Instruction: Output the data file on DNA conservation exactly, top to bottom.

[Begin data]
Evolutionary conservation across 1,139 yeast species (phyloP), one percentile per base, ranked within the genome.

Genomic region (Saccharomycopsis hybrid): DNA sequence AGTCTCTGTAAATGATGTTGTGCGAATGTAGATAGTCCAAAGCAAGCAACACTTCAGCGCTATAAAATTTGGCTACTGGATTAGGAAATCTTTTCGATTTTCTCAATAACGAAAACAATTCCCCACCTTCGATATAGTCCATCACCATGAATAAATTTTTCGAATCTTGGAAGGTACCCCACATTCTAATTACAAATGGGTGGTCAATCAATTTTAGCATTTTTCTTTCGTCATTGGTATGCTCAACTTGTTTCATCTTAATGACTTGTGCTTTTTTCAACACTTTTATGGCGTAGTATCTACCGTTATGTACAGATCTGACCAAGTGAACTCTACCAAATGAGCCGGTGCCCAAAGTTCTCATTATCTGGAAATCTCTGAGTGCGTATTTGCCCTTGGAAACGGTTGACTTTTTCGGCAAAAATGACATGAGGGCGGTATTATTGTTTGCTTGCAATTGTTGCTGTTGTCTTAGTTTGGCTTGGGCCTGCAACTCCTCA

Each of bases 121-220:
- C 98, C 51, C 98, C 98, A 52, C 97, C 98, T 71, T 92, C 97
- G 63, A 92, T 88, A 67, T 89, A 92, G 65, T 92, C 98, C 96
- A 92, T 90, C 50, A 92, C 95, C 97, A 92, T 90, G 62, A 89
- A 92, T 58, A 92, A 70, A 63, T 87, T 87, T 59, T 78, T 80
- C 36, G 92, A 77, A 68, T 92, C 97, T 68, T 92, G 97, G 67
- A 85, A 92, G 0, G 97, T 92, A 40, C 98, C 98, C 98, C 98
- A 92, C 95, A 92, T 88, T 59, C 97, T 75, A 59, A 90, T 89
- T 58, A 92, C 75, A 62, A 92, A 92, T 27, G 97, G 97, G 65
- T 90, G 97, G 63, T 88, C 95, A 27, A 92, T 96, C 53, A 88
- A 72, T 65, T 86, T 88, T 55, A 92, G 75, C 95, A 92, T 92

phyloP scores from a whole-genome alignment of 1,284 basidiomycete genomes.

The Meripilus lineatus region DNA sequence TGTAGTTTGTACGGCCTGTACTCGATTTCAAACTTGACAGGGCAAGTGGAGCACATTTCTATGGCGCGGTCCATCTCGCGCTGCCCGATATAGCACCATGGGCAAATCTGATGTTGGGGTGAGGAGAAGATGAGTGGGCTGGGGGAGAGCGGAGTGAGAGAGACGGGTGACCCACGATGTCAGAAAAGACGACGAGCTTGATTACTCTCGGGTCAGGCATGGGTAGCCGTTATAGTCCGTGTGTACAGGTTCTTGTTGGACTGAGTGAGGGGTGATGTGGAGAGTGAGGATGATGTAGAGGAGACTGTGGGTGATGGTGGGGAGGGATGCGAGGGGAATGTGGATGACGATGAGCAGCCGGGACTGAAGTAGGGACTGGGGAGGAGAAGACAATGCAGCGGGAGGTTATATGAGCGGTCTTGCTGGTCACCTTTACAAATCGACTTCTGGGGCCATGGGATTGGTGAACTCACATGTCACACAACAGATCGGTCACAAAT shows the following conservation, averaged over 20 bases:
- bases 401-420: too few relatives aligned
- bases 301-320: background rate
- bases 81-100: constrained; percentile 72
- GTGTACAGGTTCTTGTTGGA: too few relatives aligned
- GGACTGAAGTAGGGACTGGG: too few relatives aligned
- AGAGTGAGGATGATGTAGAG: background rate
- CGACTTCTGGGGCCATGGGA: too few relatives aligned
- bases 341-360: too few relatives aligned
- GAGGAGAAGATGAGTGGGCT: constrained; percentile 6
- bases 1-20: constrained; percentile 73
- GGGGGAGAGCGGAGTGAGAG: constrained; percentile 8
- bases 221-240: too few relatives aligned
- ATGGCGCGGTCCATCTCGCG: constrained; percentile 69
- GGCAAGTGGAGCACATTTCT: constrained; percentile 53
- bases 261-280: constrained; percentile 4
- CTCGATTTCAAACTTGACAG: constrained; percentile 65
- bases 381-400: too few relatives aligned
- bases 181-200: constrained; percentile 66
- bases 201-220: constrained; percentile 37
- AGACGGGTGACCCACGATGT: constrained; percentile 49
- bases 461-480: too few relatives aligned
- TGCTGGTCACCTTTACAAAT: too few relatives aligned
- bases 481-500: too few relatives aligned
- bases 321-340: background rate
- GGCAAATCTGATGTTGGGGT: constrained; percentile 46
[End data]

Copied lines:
Evolutionary conservation across 1,139 yeast species (phyloP), one percentile per base, ranked within the genome.

Genomic region (Saccharomycopsis hybrid): DNA sequence AGTCTCTGTAAATGATGTTGTGCGAATGTAGATAGTCCAAAGCAAGCAACACTTCAGCGCTATAAAATTTGGCTACTGGATTAGGAAATCTTTTCGATTTTCTCAATAACGAAAACAATTCCCCACCTTCGATATAGTCCATCACCATGAATAAATTTTTCGAATCTTGGAAGGTACCCCACATTCTAATTACAAATGGGTGGTCAATCAATTTTAGCATTTTTCTTTCGTCATTGGTATGCTCAACTTGTTTCATCTTAATGACTTGTGCTTTTTTCAACACTTTTATGGCGTAGTATCTACCGTTATGTACAGATCTGACCAAGTGAACTCTACCAAATGAGCCGGTGCCCAAAGTTCTCATTATCTGGAAATCTCTGAGTGCGTATTTGCCCTTGGAAACGGTTGACTTTTTCGGCAAAAATGACATGAGGGCGGTATTATTGTTTGCTTGCAATTGTTGCTGTTGTCTTAGTTTGGCTTGGGCCTGCAACTCCTCA

Each of bases 121-220:
- C 98, C 51, C 98, C 98, A 52, C 97, C 98, T 71, T 92, C 97
- G 63, A 92, T 88, A 67, T 89, A 92, G 65, T 92, C 98, C 96
- A 92, T 90, C 50, A 92, C 95, C 97, A 92, T 90, G 62, A 89
- A 92, T 58, A 92, A 70, A 63, T 87, T 87, T 59, T 78, T 80
- C 36, G 92, A 77, A 68, T 92, C 97, T 68, T 92, G 97, G 67
- A 85, A 92, G 0, G 97, T 92, A 40, C 98, C 98, C 98, C 98
- A 92, C 95, A 92, T 88, T 59, C 97, T 75, A 59, A 90, T 89
- T 58, A 92, C 75, A 62, A 92, A 92, T 27, G 97, G 97, G 65
- T 90, G 97, G 63, T 88, C 95, A 27, A 92, T 96, C 53, A 88
- A 72, T 65, T 86, T 88, T 55, A 92, G 75, C 95, A 92, T 92

phyloP scores from a whole-genome alignment of 1,284 basidiomycete genomes.

The Meripilus lineatus region DNA sequence TGTAGTTTGTACGGCCTGTACTCGATTTCAAACTTGACAGGGCAAGTGGAGCACATTTCTATGGCGCGGTCCATCTCGCGCTGCCCGATATAGCACCATGGGCAAATCTGATGTTGGGGTGAGGAGAAGATGAGTGGGCTGGGGGAGAGCGGAGTGAGAGAGACGGGTGACCCACGATGTCAGAAAAGACGACGAGCTTGATTACTCTCGGGTCAGGCATGGGTAGCCGTTATAGTCCGTGTGTACAGGTTCTTGTTGGACTGAGTGAGGGGTGATGTGGAGAGTGAGGATGATGTAGAGGAGACTGTGGGTGATGGTGGGGAGGGATGCGAGGGGAATGTGGATGACGATGAGCAGCCGGGACTGAAGTAGGGACTGGGGAGGAGAAGACAATGCAGCGGGAGGTTATATGAGCGGTCTTGCTGGTCACCTTTACAAATCGACTTCTGGGGCCATGGGATTGGTGAACTCACATGTCACACAACAGATCGGTCACAAAT shows the following conservation, averaged over 20 bases:
- bases 401-420: too few relatives aligned
- bases 301-320: background rate
- bases 81-100: constrained; percentile 72
- GTGTACAGGTTCTTGTTGGA: too few relatives aligned
- GGACTGAAGTAGGGACTGGG: too few relatives aligned
- AGAGTGAGGATGATGTAGAG: background rate
- CGACTTCTGGGGCCATGGGA: too few relatives aligned
- bases 341-360: too few relatives aligned
- GAGGAGAAGATGAGTGGGCT: constrained; percentile 6
- bases 1-20: constrained; percentile 73
- GGGGGAGAGCGGAGTGAGAG: constrained; percentile 8
- bases 221-240: too few relatives aligned
- ATGGCGCGGTCCATCTCGCG: constrained; percentile 69
- GGCAAGTGGAGCACATTTCT: constrained; percentile 53
- bases 261-280: constrained; percentile 4
- CTCGATTTCAAACTTGACAG: constrained; percentile 65
- bases 381-400: too few relatives aligned
- bases 181-200: constrained; percentile 66
- bases 201-220: constrained; percentile 37
- AGACGGGTGACCCACGATGT: constrained; percentile 49
- bases 461-480: too few relatives aligned
- TGCTGGTCACCTTTACAAAT: too few relatives aligned
- bases 481-500: too few relatives aligned
- bases 321-340: background rate
- GGCAAATCTGATGTTGGGGT: constrained; percentile 46